China and Inner Asia
Mario De Grandis
University College Dublin, Ireland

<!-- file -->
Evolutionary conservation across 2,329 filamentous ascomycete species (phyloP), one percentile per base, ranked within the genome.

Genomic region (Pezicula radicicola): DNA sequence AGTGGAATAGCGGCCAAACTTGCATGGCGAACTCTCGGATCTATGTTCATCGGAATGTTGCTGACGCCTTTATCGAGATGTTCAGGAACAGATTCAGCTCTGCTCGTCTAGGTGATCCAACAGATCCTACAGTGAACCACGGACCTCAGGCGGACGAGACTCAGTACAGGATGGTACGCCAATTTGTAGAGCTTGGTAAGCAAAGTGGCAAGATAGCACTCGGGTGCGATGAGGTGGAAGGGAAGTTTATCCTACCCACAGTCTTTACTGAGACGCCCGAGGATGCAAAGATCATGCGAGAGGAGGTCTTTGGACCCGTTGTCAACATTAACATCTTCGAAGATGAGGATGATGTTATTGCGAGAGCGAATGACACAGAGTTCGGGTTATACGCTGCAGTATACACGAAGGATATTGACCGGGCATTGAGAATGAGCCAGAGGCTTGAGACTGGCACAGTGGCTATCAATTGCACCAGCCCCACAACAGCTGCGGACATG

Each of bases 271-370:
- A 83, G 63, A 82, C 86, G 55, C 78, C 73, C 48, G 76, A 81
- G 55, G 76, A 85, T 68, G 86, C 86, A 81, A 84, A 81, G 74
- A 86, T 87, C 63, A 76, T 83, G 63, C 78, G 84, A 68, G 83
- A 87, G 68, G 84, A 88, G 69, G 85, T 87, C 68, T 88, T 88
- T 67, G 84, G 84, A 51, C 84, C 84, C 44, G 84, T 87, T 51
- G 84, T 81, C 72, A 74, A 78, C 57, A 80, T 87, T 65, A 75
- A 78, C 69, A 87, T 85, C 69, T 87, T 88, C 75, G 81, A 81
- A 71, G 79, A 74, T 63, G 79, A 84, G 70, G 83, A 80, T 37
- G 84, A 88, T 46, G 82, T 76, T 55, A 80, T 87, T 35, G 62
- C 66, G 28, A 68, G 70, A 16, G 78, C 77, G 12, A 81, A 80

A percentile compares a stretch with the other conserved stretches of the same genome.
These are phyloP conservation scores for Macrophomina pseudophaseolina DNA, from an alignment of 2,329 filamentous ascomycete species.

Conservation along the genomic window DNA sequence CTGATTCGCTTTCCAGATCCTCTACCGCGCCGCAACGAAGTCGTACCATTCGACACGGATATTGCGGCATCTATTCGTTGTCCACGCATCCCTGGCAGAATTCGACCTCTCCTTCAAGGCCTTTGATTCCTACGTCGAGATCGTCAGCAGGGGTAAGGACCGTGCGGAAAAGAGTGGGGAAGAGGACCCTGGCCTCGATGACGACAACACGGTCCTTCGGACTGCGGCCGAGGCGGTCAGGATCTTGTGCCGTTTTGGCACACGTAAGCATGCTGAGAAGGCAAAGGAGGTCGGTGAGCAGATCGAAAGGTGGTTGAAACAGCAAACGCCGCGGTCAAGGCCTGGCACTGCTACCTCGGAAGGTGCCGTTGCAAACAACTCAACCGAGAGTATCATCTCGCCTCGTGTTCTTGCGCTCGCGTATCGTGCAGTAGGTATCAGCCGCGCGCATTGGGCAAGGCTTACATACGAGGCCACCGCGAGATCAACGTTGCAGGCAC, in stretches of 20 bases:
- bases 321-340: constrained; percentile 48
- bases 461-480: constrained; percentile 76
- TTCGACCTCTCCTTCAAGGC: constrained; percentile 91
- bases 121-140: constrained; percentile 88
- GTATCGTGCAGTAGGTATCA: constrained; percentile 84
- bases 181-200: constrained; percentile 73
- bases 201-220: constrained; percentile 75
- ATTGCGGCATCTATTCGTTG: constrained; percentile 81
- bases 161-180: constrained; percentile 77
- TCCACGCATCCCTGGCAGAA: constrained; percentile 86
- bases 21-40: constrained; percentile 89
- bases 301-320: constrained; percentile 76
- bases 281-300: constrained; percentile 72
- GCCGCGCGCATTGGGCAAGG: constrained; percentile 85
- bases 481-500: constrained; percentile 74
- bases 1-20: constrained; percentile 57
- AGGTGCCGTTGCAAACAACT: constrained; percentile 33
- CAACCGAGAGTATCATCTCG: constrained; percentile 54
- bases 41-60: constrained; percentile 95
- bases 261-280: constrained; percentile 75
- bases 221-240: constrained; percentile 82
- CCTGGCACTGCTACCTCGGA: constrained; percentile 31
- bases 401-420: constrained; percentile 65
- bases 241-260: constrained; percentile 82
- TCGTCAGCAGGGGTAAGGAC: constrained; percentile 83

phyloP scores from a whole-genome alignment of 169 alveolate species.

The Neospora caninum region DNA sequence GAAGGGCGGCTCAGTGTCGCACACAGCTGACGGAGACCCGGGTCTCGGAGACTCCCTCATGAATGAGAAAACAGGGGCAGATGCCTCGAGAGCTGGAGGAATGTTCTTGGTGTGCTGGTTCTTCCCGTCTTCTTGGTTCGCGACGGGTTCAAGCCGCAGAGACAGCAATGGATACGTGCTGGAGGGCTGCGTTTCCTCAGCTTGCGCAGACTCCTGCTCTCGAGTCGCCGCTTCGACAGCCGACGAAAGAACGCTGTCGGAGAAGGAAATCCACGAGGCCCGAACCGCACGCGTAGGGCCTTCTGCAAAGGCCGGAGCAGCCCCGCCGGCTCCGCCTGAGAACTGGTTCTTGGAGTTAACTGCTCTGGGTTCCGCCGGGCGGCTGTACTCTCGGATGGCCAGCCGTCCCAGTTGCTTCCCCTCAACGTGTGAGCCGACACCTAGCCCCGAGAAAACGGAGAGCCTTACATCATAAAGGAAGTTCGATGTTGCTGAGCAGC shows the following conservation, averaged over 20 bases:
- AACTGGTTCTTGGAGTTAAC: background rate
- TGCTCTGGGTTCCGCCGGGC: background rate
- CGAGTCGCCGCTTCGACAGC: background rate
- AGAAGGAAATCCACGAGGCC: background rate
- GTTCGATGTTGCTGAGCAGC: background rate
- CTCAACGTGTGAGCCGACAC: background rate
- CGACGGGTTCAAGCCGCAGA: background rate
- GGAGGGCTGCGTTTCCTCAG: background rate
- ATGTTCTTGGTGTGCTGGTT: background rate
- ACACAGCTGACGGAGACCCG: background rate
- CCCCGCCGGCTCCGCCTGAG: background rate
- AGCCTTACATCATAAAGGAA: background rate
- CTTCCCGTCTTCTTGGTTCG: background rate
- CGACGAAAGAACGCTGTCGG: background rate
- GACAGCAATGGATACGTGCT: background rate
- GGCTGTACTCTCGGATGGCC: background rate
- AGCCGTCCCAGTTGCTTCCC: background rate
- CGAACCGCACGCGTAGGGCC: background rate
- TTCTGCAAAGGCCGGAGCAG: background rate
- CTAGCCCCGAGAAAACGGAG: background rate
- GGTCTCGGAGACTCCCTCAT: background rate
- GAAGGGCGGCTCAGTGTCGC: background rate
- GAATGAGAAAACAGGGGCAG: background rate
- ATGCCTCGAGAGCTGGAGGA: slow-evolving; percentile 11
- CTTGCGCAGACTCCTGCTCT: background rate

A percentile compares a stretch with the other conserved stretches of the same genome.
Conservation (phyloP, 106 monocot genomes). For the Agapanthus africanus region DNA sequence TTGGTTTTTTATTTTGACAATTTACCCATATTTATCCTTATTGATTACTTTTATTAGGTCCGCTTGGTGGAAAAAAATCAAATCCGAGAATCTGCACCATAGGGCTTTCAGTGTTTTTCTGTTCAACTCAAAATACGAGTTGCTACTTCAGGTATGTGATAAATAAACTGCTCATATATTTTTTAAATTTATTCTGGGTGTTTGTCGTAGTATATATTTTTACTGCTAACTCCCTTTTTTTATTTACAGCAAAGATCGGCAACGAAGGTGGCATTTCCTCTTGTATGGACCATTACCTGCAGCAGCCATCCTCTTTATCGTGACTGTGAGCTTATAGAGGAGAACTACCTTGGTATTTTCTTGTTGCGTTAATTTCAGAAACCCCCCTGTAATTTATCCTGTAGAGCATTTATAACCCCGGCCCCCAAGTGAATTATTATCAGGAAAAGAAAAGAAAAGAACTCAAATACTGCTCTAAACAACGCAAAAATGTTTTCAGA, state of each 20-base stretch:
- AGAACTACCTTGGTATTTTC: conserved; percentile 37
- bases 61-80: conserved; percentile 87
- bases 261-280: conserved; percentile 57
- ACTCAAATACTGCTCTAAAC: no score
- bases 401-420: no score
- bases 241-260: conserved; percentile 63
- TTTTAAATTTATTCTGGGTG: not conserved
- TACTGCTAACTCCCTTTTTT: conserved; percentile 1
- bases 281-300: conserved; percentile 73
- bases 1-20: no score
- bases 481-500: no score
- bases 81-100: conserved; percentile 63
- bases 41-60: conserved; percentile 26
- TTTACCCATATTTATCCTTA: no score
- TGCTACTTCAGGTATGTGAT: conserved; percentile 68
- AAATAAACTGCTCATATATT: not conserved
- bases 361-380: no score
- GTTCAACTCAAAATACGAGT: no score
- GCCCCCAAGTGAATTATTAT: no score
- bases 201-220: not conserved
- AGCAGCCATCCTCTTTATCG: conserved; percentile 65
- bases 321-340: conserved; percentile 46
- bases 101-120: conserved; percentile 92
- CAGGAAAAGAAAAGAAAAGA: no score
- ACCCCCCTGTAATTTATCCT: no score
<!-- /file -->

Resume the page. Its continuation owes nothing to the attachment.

Despite the Hui’s geographic dispersion across the entirety of China, the production, promotion, and dissemination of Huizu wenxue (defined as the literary works by Hui people) hinges primarily on two publishers: Ningxia People’s Press and the journal Hui Literature. Since the late 1970s, these two publishers have played a complementary role in establishing a Hui literary network within and beyond China’s borders. Through the compilation of Hui literary histories and collectanea, Ningxia People’s Press has assumed the role of canon-maker. The Hui literary canon—a portion of which translated into Arabic by Ningxia People’s Press—has triggered exchanges between Hui literary professionals and authors in the Middle East. For its part, Hui Literature has organized national meetings that brought together Hui authors from all across China and “Dungan Hui authors” from Central Asia. The analysis of these meetings highlights how established authors have mentored junior ones, both during and beyond meetings, by workshopping manuscripts and providing opportunities for professional development. Although geographically and symbolically displaced from China’s economic and political centers, the literary initiatives carried on by Ningxia People’s Press (Yinchuan, Ningxia) and Hui Literature (Changji, Xinjiang) are central for the existence of Hui literature in China and for its crisscross exchanges with Central Asia and the Middle East. The case of Hui literary publishers challenges the perception of literary centers as solely located in affluent metropolitan areas, thus inviting us to foreground ethnicity as as a lens to investigate transregional and transnational literary networks.